My life with the Violin
Editor’s Note: This blog coincides with National Violin Day, December 13
I started taking violin in the seventh grade at St. Joseph Academy in my hometown of Galesburg, Illinois. My first teacher was Sister Miriam Cecile, who made sure I practiced by having me do it during the noon hour. When I moved on to Corpus Christi High School, Sister Mary Huberta joined the faculty there. She was a violinist herself, and in this tiny high school (150 students), she had an orchestra as well as several vocal groups.
She had me give a solo recital in my senior year of 1950. After I entered the Sisters of Providence Community, I taught some violin for a year at St. Andrew School in Indianapolis, but in my second and third years there, I taught second grade instead of music.
During the next several years, I taught at St. Francis Borgia School in Chicago. Then, in 1963, we opened Mother Theodore Guerin High School, just down the road a piece in River Grove.
I walked down there twice a week and started the freshmen Glee Club. The following year, I began teaching there, full time, with two Glee Clubs. In 1964, Sister Mary Catherine Keene joined me, and very soon we were invited to begin violin lessons with George Perlman, a well-known teacher and editor, in downtown Chicago. This, of course, was life-changing for both of us.
That summer, I gave a recital at Saint Mary-of-the-Woods with the sisters’ summer orchestra; I gave three more recitals at Guerin during the time I was with Mr. Perlman. He also advised me on getting a new violin, and more importantly, a good bow. He said, “If you have to choose between a good violin and a good bow, get a good bow.”
A New Method of Teaching
The year 1966 marked the graduation of the first class of Mother Theodore Guerin High School. At that time, I was moved to Maternity BVM School in Chicago. I was very disappointed to leave Guerin, but during my two years at Maternity, I became acquainted with the Suzuki Method of violin instruction. This focuses on teaching small children how to play, concentrating on listening instead of reading.
In 1968, I pursued full-time work on the Master of Music degree at Illinois State University, and in the school year of 1969-70, I became an instructor at Saint Mary-of-the-Woods College.
Besides teaching classes in theory, history and music for non-majors, I taught a small number of private students and also taught String Techniques and expanded the College-Community Orchestra. I played in the Terre Haute Symphony Orchestra for approximately 15 years.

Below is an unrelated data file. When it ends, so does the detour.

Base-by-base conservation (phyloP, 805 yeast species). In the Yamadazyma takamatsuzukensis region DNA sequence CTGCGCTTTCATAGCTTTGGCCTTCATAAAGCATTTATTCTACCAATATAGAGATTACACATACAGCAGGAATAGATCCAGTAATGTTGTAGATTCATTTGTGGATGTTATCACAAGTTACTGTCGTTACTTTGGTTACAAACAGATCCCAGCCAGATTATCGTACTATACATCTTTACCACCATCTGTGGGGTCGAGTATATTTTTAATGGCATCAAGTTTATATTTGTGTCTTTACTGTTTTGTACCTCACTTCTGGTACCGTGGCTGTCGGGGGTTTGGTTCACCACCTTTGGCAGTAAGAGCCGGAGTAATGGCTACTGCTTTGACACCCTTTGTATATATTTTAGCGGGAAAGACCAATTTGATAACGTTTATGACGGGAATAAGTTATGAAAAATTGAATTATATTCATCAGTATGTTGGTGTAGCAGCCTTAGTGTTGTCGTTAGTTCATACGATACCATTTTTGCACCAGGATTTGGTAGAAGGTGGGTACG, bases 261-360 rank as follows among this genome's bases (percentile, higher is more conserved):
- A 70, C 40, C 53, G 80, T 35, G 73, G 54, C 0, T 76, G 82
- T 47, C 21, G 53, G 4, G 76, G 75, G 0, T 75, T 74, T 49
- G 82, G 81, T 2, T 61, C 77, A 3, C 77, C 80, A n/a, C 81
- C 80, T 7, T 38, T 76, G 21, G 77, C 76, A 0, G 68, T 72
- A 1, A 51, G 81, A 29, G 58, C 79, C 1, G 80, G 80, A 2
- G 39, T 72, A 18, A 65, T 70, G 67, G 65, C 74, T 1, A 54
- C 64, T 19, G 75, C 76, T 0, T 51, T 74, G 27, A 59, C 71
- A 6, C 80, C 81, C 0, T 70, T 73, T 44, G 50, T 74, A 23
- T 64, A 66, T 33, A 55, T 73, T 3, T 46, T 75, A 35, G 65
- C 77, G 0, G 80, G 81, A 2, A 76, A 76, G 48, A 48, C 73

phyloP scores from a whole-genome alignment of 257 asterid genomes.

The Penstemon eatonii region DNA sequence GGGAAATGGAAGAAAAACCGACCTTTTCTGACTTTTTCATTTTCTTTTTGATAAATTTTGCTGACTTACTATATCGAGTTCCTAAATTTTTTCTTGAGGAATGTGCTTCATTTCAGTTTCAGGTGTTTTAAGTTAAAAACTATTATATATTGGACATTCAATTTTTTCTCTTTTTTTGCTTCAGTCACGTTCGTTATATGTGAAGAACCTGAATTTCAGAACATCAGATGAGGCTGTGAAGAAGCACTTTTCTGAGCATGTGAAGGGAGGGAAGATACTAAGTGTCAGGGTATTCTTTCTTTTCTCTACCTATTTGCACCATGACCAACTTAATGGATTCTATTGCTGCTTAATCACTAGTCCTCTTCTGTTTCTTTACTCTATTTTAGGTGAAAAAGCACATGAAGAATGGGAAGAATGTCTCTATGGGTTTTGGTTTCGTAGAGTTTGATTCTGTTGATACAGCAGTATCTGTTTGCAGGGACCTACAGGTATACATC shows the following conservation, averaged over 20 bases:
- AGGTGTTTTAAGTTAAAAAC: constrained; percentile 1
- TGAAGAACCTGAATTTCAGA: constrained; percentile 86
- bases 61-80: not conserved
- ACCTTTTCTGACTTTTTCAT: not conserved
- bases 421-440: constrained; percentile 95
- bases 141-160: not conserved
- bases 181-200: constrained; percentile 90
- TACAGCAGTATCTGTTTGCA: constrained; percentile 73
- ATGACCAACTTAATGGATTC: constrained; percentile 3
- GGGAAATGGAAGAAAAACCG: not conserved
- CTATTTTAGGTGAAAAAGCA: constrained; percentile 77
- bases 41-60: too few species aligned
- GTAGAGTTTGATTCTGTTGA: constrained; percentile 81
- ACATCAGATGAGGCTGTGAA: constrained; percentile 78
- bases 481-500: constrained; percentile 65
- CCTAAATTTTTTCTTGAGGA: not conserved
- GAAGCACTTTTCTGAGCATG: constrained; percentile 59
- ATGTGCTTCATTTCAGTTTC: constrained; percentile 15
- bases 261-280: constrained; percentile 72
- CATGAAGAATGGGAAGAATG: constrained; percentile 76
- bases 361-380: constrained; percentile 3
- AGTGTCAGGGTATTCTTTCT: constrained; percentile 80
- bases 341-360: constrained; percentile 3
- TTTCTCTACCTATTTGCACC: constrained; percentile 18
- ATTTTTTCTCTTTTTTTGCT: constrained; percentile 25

A Major Move
I left the College in 1998, and after spending three years in Taiwan and one year studying Spanish, I moved to the southern California desert, the Coachella East Valley, to begin teaching English as a Second Language to the Mexican and Mexican-American immigrants who worked in the fields there picking our food.
I had not thought I would ever teach music again, but when the people learned that I knew music, they were thrilled! “Oh, we want music for our children!”
So, I began teaching violin and guitar at Saul Martinez School in Mecca. What a sweet irony for me to be finishing my teaching career the way I started, teaching music to children!
The Most Fun Time
Truly, it is not an easy task. I used to say that the hardest thing I did all week was to teach fourth-graders how to play the violin! I also taught third-grade classroom music in Oasis School in Thermal. This was the most fun thing I have ever done in my life. On some occasions, I was able to show the students how to hold the violin.
One of the most important things to recognize is how little the right hand does. The wrist certainly, and the elbow are important, and we had exercises to keep the bow straight. But we used to practice having the right arm “dead weight.” The arm – not the hand – is the most controlling element regarding the weight of the bow on the string. The bow is mostly held by the thumb and the little finger.
I took guitar lessons and taught guitar. I am very impressed by the amount of hand strength it takes to get the fingers on the strings. We had some terrific little guitarists at Saul Martinez School! But between the guitar and the violin, there is no contest.
All About Tone and Pitch
Absolutely everything is up to the violinist; the weight and placement (close to the bridge or to the fingerboard) of the bow on the string – which differs according to the string and the tone desired – which part of the bow! And, of course, placement on the strings for pitch.
For health reasons, I had to stop teaching children after about eight years. My own violin playing deteriorated also. I still have my instrument; the bow needs rehairing, and Sister Jackie Hoffman (RIP) and I had made plans to take it to Indianapolis, but the plans never materialized.
Since returning to the Woods, I have broken my left shoulder and my right elbow, and this has hindered my return to the instrument. You can’t just pick up a violin and play it after you have neglected it. You have to stroke it back into making it your own again, warm up the wood, etc.
I saw a little card once that read, “Happiness is something to be practiced like a violin.” And I think that only a violinist recognizes the full impact of that!